As Thanksgiving approaches, I always feel the need to write up a pretty sounding blogpost broadcasting to the world all that I am thankful for. One, because it is a time each year where I am reminded of how fortunate I am, and two, I have gotten in that routine. Holidays are always easy for me to write about. It is my favorite time of year and everyone is a little more giving. I would even say for a month or so, people even seem happier. But this post isn’t about happiness per se. But the opposite, actually. I am going to talk about being sad.

If anyone has read more than one of our blogposts, you know we try to be optimistic…all the time. I would have to say that 75 percent of the time, we really have trained our brains to think in that direction. We’ve seen the downward spiral of what negative thinking can do. But what happens when life happens? And it is hard to be positive. What happens when you wake up not only negative but numb?

When life (work, school, social life) becomes so busy, we sometimes press the internal autopilot button. We begin to go through our days numb of feeling. We do this and that and go here and there because we have to. The purpose for why we complete these tasks each day becomes blurred. The dangerous part about this “funk” many of us get into is that we lose the ability to feel. Something exciting happens…ok. Something frustrating happens…ok. You hit your work goals…great. You miss a deadline…great. Routine is good but routine can also hinder your ability to feel satisfaction. You are on cruise control and you begin to just coast.  Has anyone else been there? And if so, can we all agree it isn’t fun at all. I have learned that my soul is not fueled when I coast through my day, week or month. I am not wired to be ok with just being ok. 

Months ago, I was in this place. Instead of waking up with my usual excitement, I was sad. Sad about what, you may ask? No clue. It isn’t what someone said or did but rather the place my mind was in each day. That is what saddened me. I was starting to get concerned. Um…why am I not my happy self? I actually called Catherine frustrated that I couldn’t talk myself out of feeling bad for myself. I felt selfish. She said all the right things and tried her best to strike a chord with me so I would snap out of it. But remember, I was numb. I heard her words but didn’t feel the result.

After trying to convince myself of why it is wrong to feel the way I had been feeling, I gave up. I actually gave myself permission to be sad. Even to be a little anxious. I told myself to feel these feelings so I knew not only how to identify them but also how to quickly navigate through them. I knew at this point there was no way around them, so I decided to turn off the cruise control and speed right on through my negativity. One of my mentors once told me, it’s ok to be sad sometimes. If we were always happy, we would be in heaven. That thought came to my mind as I was driving one day, annoyed that I was flirting with discontent. And that is when it really hit me. In order to know what happiness feels like, we must know what it is like not to have it. How do you embrace a really good day if you’ve never had a bad one?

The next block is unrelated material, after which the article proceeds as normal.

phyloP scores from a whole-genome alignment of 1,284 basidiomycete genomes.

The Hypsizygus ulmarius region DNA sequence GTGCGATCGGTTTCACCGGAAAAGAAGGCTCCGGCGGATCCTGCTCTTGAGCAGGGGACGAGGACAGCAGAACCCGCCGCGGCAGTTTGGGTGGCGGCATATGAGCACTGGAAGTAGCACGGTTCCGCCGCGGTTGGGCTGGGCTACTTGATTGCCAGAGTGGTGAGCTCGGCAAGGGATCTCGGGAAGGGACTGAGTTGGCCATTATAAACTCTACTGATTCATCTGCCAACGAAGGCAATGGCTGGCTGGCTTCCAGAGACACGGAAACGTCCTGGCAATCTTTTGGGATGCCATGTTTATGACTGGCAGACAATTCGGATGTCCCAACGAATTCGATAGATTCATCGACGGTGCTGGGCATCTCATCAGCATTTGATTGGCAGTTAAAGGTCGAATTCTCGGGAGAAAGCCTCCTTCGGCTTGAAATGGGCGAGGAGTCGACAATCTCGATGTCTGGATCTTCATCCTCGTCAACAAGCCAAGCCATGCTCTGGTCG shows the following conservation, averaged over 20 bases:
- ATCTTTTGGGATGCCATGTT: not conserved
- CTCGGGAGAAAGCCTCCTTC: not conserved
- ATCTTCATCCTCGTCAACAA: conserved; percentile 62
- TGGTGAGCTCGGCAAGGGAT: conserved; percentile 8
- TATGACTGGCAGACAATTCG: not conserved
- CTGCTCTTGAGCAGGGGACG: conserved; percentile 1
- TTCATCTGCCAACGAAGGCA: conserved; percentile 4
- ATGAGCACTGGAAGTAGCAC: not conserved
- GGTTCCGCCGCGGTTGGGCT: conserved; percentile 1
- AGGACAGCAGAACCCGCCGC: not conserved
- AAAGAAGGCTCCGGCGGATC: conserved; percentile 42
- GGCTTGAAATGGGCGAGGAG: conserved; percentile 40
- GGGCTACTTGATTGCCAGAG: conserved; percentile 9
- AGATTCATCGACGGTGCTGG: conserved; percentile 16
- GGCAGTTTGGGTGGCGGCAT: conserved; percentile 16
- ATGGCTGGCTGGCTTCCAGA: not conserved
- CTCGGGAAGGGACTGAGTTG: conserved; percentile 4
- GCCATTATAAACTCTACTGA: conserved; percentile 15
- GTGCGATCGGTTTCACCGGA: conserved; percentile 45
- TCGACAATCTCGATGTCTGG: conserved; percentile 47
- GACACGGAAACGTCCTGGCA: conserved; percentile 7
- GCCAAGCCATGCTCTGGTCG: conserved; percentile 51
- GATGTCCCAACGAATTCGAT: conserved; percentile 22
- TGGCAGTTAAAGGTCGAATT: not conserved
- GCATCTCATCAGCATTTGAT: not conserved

Not to state the obvious, but sometimes life isn’t fun. And no, it is not possible to always see the silver lining. I am the first one to say that you choose the way you see life, but I am coming to realize that sometimes you don’t choose to see it the right way. I am here to tell you that if you are sad…it is ok. It doesn’t mean you are ungrateful. It doesn’t mean your life is awful. Maybe you have just pressed your autopilot button and you are coasting. Maybe like me, you have stopped feeling the highs and lows and have settled with just being ok. Well, take it from someone who had to quickly navigate through this season of life, stop it. Don’t dwell in it. Understand that you can’t feel happiness to its fullness unless you’ve felt its nemesis…sadness. Feel it, understand it, know it is temporarily, and move on.

If I gave you a nice, warm cup of coffee each morning. You would begin to expect it. After months, maybe even years of this routine, you would still enjoy it, but the excitement of waking up to a freshly brewed cup would no longer exist. How would I get you to appreciate that morning ritual again? I would take it away. You would then long for the scent of the freshly brewed coffee, the taste of the first sip and the feeling of the warm mug. Now, imagine me giving it back. You would appreciate it so much more. You would enjoy it that much more.

So friends, whether you are happy or sad, excited or frustrated, I am here to say it’s ok. You aren’t selfish and you aren’t ungrateful…you are human. And to know what true happiness feels like, you must lose it every now and then. Oh, and know this. We are imperfect people in an imperfect world so if you feel abundant joy, for the sake of all of us, embrace the heck out of it. I promise to do the same for you.